Applying the Ogden Taxonomy of Educational Objectives to the introductory Sociology Course: 1954-2008

Document Type


Degree Name

Doctor of Education (Ed.D)


Higher Edu and Learning Technology

Date of Award

Fall 2012


The purpose of the proposed study was to construct a chronological history and analysis of the published learning objectives for the Introductory Sociology survey course in the universities of the United States from 1954-2008, as reflected by objective statements from selected peer-reviewed periodicals. Because of the gradual transformational characteristics of sociological change, the period 1954-2008 was divided into five slightly overlapping subperiods on the basis of major social, political, and educational events, following the design first used by Ogden (1972). Selected periodicals were searched for statements of learning objectives for the collegiate Introductory Sociology survey course. These statements were cataloged into Knowledge, Process, Attitude and Interest, and Cultural Awareness categories. Statements were further cataloged into 12 objective types. The resulting data were classified within and across subperiods according to frequency of occurrence, category, authorship, and year. Eleven Sociological journals that met the criteria to be included in this study published a total of 30,903 articles during the years 1954-2008. Only 0.26% of all journal articles examined addressed the undergraduate Introductory Sociology course. Of those, 18.9% actually wrote about objectives for the course. Only 0.05% of all articles were concerned with teaching or learning objectives. A total of 52 objective statements was found. Knowledge objectives were most prevalent with 21, followed by 16 Process statements, 9 Attitude and Interest statements, and 6 Cultural Awareness statements. Authors of articles used in this study could not specifically agree upon what should be taught in the Introductory Sociology course, except for the relative importance of specific categories of learning objectives. The Most Important Objective type for teaching the Introductory Sociology course was found to be Major Facts, Principles, Concepts, or Fundamentals that stress knowledge for the sake of knowledge or its relation to the understanding of sociology. The research indicated that this objective type should presumably serve as the primary foundation in the curriculum design of the course. A paucity of data in this study precluded any ability to determine or predict trends in learning objectives.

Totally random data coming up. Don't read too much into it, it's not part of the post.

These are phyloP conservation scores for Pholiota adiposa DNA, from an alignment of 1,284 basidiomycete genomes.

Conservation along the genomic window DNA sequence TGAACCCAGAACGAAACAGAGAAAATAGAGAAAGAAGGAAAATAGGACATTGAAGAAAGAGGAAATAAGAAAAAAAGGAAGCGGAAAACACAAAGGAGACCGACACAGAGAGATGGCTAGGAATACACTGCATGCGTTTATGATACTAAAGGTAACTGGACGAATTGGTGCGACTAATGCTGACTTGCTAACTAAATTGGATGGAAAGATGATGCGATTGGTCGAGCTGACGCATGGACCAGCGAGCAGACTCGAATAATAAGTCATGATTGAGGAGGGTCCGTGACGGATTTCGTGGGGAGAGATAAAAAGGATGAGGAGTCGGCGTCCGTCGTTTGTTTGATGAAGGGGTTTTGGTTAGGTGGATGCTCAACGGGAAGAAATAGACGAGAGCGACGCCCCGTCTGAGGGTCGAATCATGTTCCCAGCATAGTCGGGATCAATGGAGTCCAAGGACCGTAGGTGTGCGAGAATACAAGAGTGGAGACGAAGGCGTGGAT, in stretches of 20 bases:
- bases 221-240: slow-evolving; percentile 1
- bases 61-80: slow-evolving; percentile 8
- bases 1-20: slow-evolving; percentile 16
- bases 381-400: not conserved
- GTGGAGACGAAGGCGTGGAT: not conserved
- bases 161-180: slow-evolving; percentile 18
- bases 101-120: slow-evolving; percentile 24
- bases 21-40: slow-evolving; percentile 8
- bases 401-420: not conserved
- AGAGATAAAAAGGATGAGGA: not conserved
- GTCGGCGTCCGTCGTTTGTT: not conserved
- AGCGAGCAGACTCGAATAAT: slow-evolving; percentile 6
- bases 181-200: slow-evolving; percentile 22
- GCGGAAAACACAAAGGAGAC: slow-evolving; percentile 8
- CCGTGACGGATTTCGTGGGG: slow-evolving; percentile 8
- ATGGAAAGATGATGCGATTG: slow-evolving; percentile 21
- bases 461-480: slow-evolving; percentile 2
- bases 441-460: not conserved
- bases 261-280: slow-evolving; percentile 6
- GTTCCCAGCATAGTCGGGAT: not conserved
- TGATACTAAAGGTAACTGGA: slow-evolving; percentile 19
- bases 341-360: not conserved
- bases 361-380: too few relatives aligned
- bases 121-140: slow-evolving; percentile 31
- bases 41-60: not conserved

Jon Travis

Subject Categories

Education | Educational Technology